Dictionary of Hindu Lore and Legend by Anna L. Dallapiccola

By Anna L. Dallapiccola

Presents over 1,000 available, informative and authoritative entries that resolution any significant query approximately Hinduism, it's mythology, practices, customs and legislation India is so monstrous that every of its areas is a land in its personal correct, with varied languages, customs, and cultural traditions. but shared social structures, firmly grounded in non secular ideals, give you the cohesive strength that unites over one thousand million humans of alternative backgrounds. Hinduism is the most faith of India, and this new dictionary presents an unequalled perception to all facets of Hindu lifestyles, previous and current. a few thousand illustrated entries elucidate the historical past of Hinduism, its mythology, artwork, structure, faith, legislation, and folklore. the advance of Hinduism is gifted from its historic manifestations in neighborhood cults and epic poems to modern day fairs and customs world wide. The advanced dating among the multitude of gods, goddesses, and semi-divine beings is delivered to gentle within the articles on faith and mythology, whereas its wealthy imagery is published within the entries on structure, sculpture, portray, dance, and theater, together with artistic endeavors illustrated the following for the 1st time. meals and etiquette, the caste process, Ayurvedic drugs, love and marriage, and modern practices are only many of the themes explored. Maps and entries at the significant towns and areas of pilgrimage in India, in addition to a concise chronology and a listing of relevant dynasties, offer a transparent review of the geography, heritage, languages, and colourful spiritual and cultural traditions of Hinduism. This quantity will function a full of life and vital consultant for these getting ready a trip to India, for Indians residing within the West, for college kids, or for somebody attracted to the subcontinent. 275 b/w illustrations.

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But it is the title on which attention should first be focused: Shir ha-Shirim, The Song of Songs, a superlative expression which declares that what is claimed for the work is that it is the finest of all songs––the song of songs. Thus, in the context of the biblical literature––compiled by ‘editors’ who understood the material in a way hardly possible for us––this title can only mean that the work is the supreme example of singing the praises of God. The word shir, including both the noun ‘song’, and the verb ‘to sing’, occurs about 125 times14 in the Hebrew Bible in the context of praising God.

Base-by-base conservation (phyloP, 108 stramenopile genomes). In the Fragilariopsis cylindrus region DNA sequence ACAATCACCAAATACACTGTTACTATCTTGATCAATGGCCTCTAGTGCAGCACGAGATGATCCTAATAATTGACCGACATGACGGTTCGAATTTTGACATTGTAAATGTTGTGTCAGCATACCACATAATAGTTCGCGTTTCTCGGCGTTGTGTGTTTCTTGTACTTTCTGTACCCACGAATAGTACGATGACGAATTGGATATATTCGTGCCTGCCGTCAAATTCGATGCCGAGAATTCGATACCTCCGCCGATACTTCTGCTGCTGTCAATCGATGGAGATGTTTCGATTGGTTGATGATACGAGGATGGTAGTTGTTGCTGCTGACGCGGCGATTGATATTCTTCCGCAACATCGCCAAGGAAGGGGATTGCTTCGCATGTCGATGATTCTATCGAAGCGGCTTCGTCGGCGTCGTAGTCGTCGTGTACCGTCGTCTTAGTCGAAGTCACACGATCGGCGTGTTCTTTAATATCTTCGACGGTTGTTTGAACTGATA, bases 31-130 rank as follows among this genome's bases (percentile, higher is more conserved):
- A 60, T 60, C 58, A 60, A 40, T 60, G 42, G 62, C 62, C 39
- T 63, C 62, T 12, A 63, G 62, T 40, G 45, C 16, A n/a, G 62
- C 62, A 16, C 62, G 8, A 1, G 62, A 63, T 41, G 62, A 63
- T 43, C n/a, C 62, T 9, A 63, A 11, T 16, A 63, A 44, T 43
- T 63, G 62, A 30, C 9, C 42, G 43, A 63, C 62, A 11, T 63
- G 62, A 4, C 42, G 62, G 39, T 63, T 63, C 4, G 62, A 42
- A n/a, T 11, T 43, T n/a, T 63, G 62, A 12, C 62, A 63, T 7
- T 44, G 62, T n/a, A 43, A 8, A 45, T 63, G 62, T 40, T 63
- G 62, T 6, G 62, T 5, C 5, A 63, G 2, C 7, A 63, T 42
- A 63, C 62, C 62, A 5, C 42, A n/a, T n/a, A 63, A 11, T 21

In the Old Testament Moses is pure ‘Bride’ in relation to God in, for instance, his unwillingness to act (Exod. 3: 7–4: 13)––a characteristic of the Bride temperament which desires not so much to act as to be acted in. Among the prophets, there is not a hint of bridal imagery in Amos, whereas Hosea, no less in anguish about the sins of the people, is a principal witness to the metaphor of marriage between God and Israel. The perception that the biblical literature may yield two radically different accounts of the same myth, one dominated by the masculine principle and the other by the female, is expounded by Ilana Pardes in an essay, ‘The Biography of Ancient Israel: Imagining the Birth of a Nation’, in which she 18 The Song of Songs and the Eros of God examines the contrasts between the deliverance of the children of Israel from Egypt in Exodus, and the adoption of the foundling by God in Ezekiel 16.

It was in this changed climate that the cult of the Virgin Mary began to flourish. The development of Rabbinic Judaism in the early centuries CE was marked by the dominance of the male principle which, not without exception, continued throughout the first millennium. But sometime circa the seventh century the meaning of the term Shekhinah––which had always meant simply God himself, that is, God in so far as he is present in a particular place or at a particular event––began to undergo a change. Early medieval Jewish philosophers saw a danger to pure monotheism in the concept of the Shekhinah as it had developed and they all, from Saadya to Maimonides, declared that the Shekhinah was God’s free creation, and therefore, as a creature, had no part in the divine being or unity of God.

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